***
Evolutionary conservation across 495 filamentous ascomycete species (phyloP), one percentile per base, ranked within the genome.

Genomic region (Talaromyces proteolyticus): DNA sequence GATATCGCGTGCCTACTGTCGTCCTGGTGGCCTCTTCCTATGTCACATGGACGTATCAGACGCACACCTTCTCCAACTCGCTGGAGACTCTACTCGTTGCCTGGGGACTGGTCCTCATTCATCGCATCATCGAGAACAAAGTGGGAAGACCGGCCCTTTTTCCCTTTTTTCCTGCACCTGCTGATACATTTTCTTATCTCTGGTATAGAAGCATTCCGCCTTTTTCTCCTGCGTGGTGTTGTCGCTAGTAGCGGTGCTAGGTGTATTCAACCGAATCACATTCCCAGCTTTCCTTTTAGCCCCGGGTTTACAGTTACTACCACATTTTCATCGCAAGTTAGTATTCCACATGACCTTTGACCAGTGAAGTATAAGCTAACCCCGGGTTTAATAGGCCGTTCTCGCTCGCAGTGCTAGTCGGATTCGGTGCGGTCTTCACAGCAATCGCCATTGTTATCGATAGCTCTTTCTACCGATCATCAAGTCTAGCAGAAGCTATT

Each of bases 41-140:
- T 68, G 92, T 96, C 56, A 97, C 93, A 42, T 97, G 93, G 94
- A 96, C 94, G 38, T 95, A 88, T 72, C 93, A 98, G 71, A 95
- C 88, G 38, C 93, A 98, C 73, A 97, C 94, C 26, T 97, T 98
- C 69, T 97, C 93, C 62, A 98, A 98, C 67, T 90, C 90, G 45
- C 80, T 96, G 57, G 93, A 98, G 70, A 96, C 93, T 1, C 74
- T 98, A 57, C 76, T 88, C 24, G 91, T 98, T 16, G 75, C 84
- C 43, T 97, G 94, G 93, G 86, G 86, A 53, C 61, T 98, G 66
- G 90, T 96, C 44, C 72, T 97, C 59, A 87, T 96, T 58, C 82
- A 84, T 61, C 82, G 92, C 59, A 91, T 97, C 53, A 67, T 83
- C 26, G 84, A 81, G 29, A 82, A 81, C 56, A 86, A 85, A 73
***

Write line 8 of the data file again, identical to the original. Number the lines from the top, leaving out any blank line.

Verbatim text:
- C 80, T 96, G 57, G 93, A 98, G 70, A 96, C 93, T 1, C 74